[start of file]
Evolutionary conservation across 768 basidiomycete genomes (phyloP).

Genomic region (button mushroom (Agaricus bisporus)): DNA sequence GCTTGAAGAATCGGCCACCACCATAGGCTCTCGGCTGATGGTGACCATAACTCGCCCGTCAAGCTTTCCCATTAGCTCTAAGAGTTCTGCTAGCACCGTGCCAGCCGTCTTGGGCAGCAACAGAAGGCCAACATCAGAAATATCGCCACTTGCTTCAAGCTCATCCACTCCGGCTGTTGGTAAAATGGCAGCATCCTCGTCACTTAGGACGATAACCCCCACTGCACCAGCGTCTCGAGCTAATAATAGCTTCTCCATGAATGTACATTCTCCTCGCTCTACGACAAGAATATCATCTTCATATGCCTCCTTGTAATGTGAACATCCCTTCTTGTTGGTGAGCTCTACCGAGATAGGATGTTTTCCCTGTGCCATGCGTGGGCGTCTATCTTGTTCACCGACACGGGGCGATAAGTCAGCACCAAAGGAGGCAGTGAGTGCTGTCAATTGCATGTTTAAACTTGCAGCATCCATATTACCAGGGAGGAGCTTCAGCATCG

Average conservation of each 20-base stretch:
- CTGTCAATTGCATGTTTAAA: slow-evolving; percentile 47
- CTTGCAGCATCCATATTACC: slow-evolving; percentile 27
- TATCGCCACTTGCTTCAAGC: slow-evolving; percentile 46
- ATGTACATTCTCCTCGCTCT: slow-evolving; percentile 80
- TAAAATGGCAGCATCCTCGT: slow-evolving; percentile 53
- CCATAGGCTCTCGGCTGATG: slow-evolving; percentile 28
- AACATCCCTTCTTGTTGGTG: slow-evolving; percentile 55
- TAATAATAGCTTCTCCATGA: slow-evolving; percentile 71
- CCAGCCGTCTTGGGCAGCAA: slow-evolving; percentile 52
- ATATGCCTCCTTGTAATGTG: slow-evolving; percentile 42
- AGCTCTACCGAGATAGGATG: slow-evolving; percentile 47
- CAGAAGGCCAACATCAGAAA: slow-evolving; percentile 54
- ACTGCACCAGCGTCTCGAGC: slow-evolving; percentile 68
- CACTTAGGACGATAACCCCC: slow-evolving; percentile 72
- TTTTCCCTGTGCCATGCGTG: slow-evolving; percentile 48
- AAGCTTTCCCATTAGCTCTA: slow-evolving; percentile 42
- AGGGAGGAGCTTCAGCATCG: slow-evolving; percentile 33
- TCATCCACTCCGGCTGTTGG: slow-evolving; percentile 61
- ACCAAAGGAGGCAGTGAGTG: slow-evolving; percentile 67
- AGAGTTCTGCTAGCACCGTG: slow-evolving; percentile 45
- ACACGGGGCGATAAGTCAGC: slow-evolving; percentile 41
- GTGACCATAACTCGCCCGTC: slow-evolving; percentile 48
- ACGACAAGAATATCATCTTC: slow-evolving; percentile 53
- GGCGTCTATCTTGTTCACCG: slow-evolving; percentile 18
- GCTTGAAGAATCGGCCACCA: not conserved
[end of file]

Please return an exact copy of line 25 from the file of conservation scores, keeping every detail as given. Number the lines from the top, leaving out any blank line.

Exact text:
- GTGACCATAACTCGCCCGTC: slow-evolving; percentile 48